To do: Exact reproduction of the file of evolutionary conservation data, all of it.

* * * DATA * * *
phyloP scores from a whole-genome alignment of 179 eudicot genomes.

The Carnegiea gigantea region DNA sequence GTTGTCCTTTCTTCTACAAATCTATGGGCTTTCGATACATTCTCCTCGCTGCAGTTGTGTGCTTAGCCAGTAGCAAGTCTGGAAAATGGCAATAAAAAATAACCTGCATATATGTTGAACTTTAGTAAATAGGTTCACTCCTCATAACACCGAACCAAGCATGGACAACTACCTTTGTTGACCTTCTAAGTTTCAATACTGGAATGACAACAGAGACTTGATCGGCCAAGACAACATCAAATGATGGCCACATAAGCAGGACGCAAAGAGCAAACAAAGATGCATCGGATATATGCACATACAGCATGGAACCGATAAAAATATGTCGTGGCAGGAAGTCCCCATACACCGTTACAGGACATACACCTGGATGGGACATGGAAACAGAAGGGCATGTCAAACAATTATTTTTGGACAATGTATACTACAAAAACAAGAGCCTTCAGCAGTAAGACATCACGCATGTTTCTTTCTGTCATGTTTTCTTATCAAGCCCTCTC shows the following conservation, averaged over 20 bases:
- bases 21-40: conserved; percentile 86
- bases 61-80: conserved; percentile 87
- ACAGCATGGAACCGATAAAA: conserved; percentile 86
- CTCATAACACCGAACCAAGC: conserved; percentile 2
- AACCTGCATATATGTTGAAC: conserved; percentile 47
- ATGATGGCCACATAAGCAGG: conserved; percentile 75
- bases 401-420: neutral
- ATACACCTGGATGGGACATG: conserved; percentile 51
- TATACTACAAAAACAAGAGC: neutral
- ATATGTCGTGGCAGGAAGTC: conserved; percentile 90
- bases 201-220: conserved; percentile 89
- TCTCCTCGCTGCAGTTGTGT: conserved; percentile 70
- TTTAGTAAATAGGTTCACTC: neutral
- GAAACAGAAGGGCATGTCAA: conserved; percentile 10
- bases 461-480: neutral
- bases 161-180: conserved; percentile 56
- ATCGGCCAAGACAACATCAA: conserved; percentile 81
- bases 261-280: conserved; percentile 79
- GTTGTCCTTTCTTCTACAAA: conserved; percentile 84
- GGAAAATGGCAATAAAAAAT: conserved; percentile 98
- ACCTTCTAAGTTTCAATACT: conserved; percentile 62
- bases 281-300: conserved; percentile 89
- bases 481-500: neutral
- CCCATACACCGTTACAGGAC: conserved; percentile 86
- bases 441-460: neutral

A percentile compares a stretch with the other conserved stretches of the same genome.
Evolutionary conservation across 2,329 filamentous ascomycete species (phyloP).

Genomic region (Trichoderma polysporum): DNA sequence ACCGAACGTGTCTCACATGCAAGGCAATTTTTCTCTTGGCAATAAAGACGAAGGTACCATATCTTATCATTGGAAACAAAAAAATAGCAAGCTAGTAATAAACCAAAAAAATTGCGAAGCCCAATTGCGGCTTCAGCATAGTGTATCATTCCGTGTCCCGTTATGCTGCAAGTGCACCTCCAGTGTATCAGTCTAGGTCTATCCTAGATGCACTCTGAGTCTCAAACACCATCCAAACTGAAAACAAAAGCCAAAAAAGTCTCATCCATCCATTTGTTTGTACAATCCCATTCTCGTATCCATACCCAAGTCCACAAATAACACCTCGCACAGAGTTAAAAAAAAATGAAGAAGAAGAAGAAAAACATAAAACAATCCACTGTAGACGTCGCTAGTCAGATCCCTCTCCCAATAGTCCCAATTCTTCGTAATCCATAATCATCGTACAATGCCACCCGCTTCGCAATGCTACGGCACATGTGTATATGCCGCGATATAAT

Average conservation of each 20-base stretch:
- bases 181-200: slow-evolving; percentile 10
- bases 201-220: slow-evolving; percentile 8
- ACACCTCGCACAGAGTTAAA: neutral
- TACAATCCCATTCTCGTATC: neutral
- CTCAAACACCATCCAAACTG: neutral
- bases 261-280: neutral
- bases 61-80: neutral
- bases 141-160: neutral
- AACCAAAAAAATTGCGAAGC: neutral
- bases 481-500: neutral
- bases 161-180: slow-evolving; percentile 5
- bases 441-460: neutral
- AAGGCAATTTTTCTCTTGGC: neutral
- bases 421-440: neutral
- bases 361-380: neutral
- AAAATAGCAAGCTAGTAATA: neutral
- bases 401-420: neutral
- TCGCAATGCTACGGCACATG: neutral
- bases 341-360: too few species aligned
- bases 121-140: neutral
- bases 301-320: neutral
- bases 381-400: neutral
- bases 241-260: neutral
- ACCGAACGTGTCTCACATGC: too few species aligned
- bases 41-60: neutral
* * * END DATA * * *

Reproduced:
phyloP scores from a whole-genome alignment of 179 eudicot genomes.

The Carnegiea gigantea region DNA sequence GTTGTCCTTTCTTCTACAAATCTATGGGCTTTCGATACATTCTCCTCGCTGCAGTTGTGTGCTTAGCCAGTAGCAAGTCTGGAAAATGGCAATAAAAAATAACCTGCATATATGTTGAACTTTAGTAAATAGGTTCACTCCTCATAACACCGAACCAAGCATGGACAACTACCTTTGTTGACCTTCTAAGTTTCAATACTGGAATGACAACAGAGACTTGATCGGCCAAGACAACATCAAATGATGGCCACATAAGCAGGACGCAAAGAGCAAACAAAGATGCATCGGATATATGCACATACAGCATGGAACCGATAAAAATATGTCGTGGCAGGAAGTCCCCATACACCGTTACAGGACATACACCTGGATGGGACATGGAAACAGAAGGGCATGTCAAACAATTATTTTTGGACAATGTATACTACAAAAACAAGAGCCTTCAGCAGTAAGACATCACGCATGTTTCTTTCTGTCATGTTTTCTTATCAAGCCCTCTC shows the following conservation, averaged over 20 bases:
- bases 21-40: conserved; percentile 86
- bases 61-80: conserved; percentile 87
- ACAGCATGGAACCGATAAAA: conserved; percentile 86
- CTCATAACACCGAACCAAGC: conserved; percentile 2
- AACCTGCATATATGTTGAAC: conserved; percentile 47
- ATGATGGCCACATAAGCAGG: conserved; percentile 75
- bases 401-420: neutral
- ATACACCTGGATGGGACATG: conserved; percentile 51
- TATACTACAAAAACAAGAGC: neutral
- ATATGTCGTGGCAGGAAGTC: conserved; percentile 90
- bases 201-220: conserved; percentile 89
- TCTCCTCGCTGCAGTTGTGT: conserved; percentile 70
- TTTAGTAAATAGGTTCACTC: neutral
- GAAACAGAAGGGCATGTCAA: conserved; percentile 10
- bases 461-480: neutral
- bases 161-180: conserved; percentile 56
- ATCGGCCAAGACAACATCAA: conserved; percentile 81
- bases 261-280: conserved; percentile 79
- GTTGTCCTTTCTTCTACAAA: conserved; percentile 84
- GGAAAATGGCAATAAAAAAT: conserved; percentile 98
- ACCTTCTAAGTTTCAATACT: conserved; percentile 62
- bases 281-300: conserved; percentile 89
- bases 481-500: neutral
- CCCATACACCGTTACAGGAC: conserved; percentile 86
- bases 441-460: neutral

A percentile compares a stretch with the other conserved stretches of the same genome.
Evolutionary conservation across 2,329 filamentous ascomycete species (phyloP).

Genomic region (Trichoderma polysporum): DNA sequence ACCGAACGTGTCTCACATGCAAGGCAATTTTTCTCTTGGCAATAAAGACGAAGGTACCATATCTTATCATTGGAAACAAAAAAATAGCAAGCTAGTAATAAACCAAAAAAATTGCGAAGCCCAATTGCGGCTTCAGCATAGTGTATCATTCCGTGTCCCGTTATGCTGCAAGTGCACCTCCAGTGTATCAGTCTAGGTCTATCCTAGATGCACTCTGAGTCTCAAACACCATCCAAACTGAAAACAAAAGCCAAAAAAGTCTCATCCATCCATTTGTTTGTACAATCCCATTCTCGTATCCATACCCAAGTCCACAAATAACACCTCGCACAGAGTTAAAAAAAAATGAAGAAGAAGAAGAAAAACATAAAACAATCCACTGTAGACGTCGCTAGTCAGATCCCTCTCCCAATAGTCCCAATTCTTCGTAATCCATAATCATCGTACAATGCCACCCGCTTCGCAATGCTACGGCACATGTGTATATGCCGCGATATAAT

Average conservation of each 20-base stretch:
- bases 181-200: slow-evolving; percentile 10
- bases 201-220: slow-evolving; percentile 8
- ACACCTCGCACAGAGTTAAA: neutral
- TACAATCCCATTCTCGTATC: neutral
- CTCAAACACCATCCAAACTG: neutral
- bases 261-280: neutral
- bases 61-80: neutral
- bases 141-160: neutral
- AACCAAAAAAATTGCGAAGC: neutral
- bases 481-500: neutral
- bases 161-180: slow-evolving; percentile 5
- bases 441-460: neutral
- AAGGCAATTTTTCTCTTGGC: neutral
- bases 421-440: neutral
- bases 361-380: neutral
- AAAATAGCAAGCTAGTAATA: neutral
- bases 401-420: neutral
- TCGCAATGCTACGGCACATG: neutral
- bases 341-360: too few species aligned
- bases 121-140: neutral
- bases 301-320: neutral
- bases 381-400: neutral
- bases 241-260: neutral
- ACCGAACGTGTCTCACATGC: too few species aligned
- bases 41-60: neutral